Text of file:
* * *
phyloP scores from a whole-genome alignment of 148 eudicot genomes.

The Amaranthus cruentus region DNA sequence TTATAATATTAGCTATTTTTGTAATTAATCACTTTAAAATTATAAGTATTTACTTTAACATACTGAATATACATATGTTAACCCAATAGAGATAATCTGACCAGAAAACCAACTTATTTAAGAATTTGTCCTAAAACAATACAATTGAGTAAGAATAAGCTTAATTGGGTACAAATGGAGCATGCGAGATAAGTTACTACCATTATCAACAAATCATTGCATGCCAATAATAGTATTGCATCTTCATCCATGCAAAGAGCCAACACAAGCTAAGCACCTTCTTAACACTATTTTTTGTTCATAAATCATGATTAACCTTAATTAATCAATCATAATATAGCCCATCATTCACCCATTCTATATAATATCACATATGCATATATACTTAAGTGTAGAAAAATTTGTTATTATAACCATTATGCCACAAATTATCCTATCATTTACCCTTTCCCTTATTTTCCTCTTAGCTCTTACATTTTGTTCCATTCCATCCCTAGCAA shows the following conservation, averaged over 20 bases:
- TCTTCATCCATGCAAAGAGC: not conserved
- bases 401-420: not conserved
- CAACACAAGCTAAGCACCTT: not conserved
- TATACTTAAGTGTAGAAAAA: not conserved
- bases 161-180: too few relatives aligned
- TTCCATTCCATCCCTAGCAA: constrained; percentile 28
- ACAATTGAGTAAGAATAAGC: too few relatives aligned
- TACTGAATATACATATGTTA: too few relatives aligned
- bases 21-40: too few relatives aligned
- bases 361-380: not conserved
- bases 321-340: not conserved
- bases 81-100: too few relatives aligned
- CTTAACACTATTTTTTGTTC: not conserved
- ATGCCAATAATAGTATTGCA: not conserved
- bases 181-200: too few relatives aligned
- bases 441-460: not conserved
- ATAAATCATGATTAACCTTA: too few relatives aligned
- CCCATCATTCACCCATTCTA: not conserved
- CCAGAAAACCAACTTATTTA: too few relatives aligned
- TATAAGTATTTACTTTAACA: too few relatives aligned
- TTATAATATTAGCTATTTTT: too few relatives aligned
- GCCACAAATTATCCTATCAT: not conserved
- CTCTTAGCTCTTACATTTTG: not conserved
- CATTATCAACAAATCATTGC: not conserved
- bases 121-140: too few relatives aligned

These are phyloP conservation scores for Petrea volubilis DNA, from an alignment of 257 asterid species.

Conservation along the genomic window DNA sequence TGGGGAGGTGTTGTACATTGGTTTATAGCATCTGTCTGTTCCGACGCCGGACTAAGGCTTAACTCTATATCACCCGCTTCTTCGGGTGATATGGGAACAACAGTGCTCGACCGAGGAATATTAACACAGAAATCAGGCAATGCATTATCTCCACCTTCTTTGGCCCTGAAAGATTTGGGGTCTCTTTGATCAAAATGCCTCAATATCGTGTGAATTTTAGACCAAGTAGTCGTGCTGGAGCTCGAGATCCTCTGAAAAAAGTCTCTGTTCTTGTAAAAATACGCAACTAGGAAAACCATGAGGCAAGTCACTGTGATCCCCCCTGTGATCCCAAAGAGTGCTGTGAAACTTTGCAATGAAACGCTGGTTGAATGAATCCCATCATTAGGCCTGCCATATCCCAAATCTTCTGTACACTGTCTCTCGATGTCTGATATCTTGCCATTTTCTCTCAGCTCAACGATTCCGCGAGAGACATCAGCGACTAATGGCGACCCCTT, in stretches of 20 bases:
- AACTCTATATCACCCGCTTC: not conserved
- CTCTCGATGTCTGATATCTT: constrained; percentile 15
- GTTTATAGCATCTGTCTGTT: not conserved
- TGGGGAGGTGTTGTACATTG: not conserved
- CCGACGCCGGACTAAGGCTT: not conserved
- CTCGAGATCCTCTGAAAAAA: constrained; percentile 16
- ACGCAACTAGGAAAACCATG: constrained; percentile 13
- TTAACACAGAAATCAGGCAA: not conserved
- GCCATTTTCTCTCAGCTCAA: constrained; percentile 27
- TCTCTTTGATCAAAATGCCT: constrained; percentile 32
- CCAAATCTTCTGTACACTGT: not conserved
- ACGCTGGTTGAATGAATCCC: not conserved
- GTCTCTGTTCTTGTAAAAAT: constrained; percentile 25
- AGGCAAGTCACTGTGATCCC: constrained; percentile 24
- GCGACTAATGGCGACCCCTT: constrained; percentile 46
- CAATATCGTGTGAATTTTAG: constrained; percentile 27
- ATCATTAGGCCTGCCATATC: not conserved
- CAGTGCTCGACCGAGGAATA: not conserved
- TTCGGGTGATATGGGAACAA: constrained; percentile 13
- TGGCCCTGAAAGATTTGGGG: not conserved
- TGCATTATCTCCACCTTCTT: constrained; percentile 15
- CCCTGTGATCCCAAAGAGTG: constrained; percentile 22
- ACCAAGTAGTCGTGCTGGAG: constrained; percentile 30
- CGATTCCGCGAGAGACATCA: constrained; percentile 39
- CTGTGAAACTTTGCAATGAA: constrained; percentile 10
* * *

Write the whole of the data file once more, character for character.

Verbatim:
phyloP scores from a whole-genome alignment of 148 eudicot genomes.

The Amaranthus cruentus region DNA sequence TTATAATATTAGCTATTTTTGTAATTAATCACTTTAAAATTATAAGTATTTACTTTAACATACTGAATATACATATGTTAACCCAATAGAGATAATCTGACCAGAAAACCAACTTATTTAAGAATTTGTCCTAAAACAATACAATTGAGTAAGAATAAGCTTAATTGGGTACAAATGGAGCATGCGAGATAAGTTACTACCATTATCAACAAATCATTGCATGCCAATAATAGTATTGCATCTTCATCCATGCAAAGAGCCAACACAAGCTAAGCACCTTCTTAACACTATTTTTTGTTCATAAATCATGATTAACCTTAATTAATCAATCATAATATAGCCCATCATTCACCCATTCTATATAATATCACATATGCATATATACTTAAGTGTAGAAAAATTTGTTATTATAACCATTATGCCACAAATTATCCTATCATTTACCCTTTCCCTTATTTTCCTCTTAGCTCTTACATTTTGTTCCATTCCATCCCTAGCAA shows the following conservation, averaged over 20 bases:
- TCTTCATCCATGCAAAGAGC: not conserved
- bases 401-420: not conserved
- CAACACAAGCTAAGCACCTT: not conserved
- TATACTTAAGTGTAGAAAAA: not conserved
- bases 161-180: too few relatives aligned
- TTCCATTCCATCCCTAGCAA: constrained; percentile 28
- ACAATTGAGTAAGAATAAGC: too few relatives aligned
- TACTGAATATACATATGTTA: too few relatives aligned
- bases 21-40: too few relatives aligned
- bases 361-380: not conserved
- bases 321-340: not conserved
- bases 81-100: too few relatives aligned
- CTTAACACTATTTTTTGTTC: not conserved
- ATGCCAATAATAGTATTGCA: not conserved
- bases 181-200: too few relatives aligned
- bases 441-460: not conserved
- ATAAATCATGATTAACCTTA: too few relatives aligned
- CCCATCATTCACCCATTCTA: not conserved
- CCAGAAAACCAACTTATTTA: too few relatives aligned
- TATAAGTATTTACTTTAACA: too few relatives aligned
- TTATAATATTAGCTATTTTT: too few relatives aligned
- GCCACAAATTATCCTATCAT: not conserved
- CTCTTAGCTCTTACATTTTG: not conserved
- CATTATCAACAAATCATTGC: not conserved
- bases 121-140: too few relatives aligned

These are phyloP conservation scores for Petrea volubilis DNA, from an alignment of 257 asterid species.

Conservation along the genomic window DNA sequence TGGGGAGGTGTTGTACATTGGTTTATAGCATCTGTCTGTTCCGACGCCGGACTAAGGCTTAACTCTATATCACCCGCTTCTTCGGGTGATATGGGAACAACAGTGCTCGACCGAGGAATATTAACACAGAAATCAGGCAATGCATTATCTCCACCTTCTTTGGCCCTGAAAGATTTGGGGTCTCTTTGATCAAAATGCCTCAATATCGTGTGAATTTTAGACCAAGTAGTCGTGCTGGAGCTCGAGATCCTCTGAAAAAAGTCTCTGTTCTTGTAAAAATACGCAACTAGGAAAACCATGAGGCAAGTCACTGTGATCCCCCCTGTGATCCCAAAGAGTGCTGTGAAACTTTGCAATGAAACGCTGGTTGAATGAATCCCATCATTAGGCCTGCCATATCCCAAATCTTCTGTACACTGTCTCTCGATGTCTGATATCTTGCCATTTTCTCTCAGCTCAACGATTCCGCGAGAGACATCAGCGACTAATGGCGACCCCTT, in stretches of 20 bases:
- AACTCTATATCACCCGCTTC: not conserved
- CTCTCGATGTCTGATATCTT: constrained; percentile 15
- GTTTATAGCATCTGTCTGTT: not conserved
- TGGGGAGGTGTTGTACATTG: not conserved
- CCGACGCCGGACTAAGGCTT: not conserved
- CTCGAGATCCTCTGAAAAAA: constrained; percentile 16
- ACGCAACTAGGAAAACCATG: constrained; percentile 13
- TTAACACAGAAATCAGGCAA: not conserved
- GCCATTTTCTCTCAGCTCAA: constrained; percentile 27
- TCTCTTTGATCAAAATGCCT: constrained; percentile 32
- CCAAATCTTCTGTACACTGT: not conserved
- ACGCTGGTTGAATGAATCCC: not conserved
- GTCTCTGTTCTTGTAAAAAT: constrained; percentile 25
- AGGCAAGTCACTGTGATCCC: constrained; percentile 24
- GCGACTAATGGCGACCCCTT: constrained; percentile 46
- CAATATCGTGTGAATTTTAG: constrained; percentile 27
- ATCATTAGGCCTGCCATATC: not conserved
- CAGTGCTCGACCGAGGAATA: not conserved
- TTCGGGTGATATGGGAACAA: constrained; percentile 13
- TGGCCCTGAAAGATTTGGGG: not conserved
- TGCATTATCTCCACCTTCTT: constrained; percentile 15
- CCCTGTGATCCCAAAGAGTG: constrained; percentile 22
- ACCAAGTAGTCGTGCTGGAG: constrained; percentile 30
- CGATTCCGCGAGAGACATCA: constrained; percentile 39
- CTGTGAAACTTTGCAATGAA: constrained; percentile 10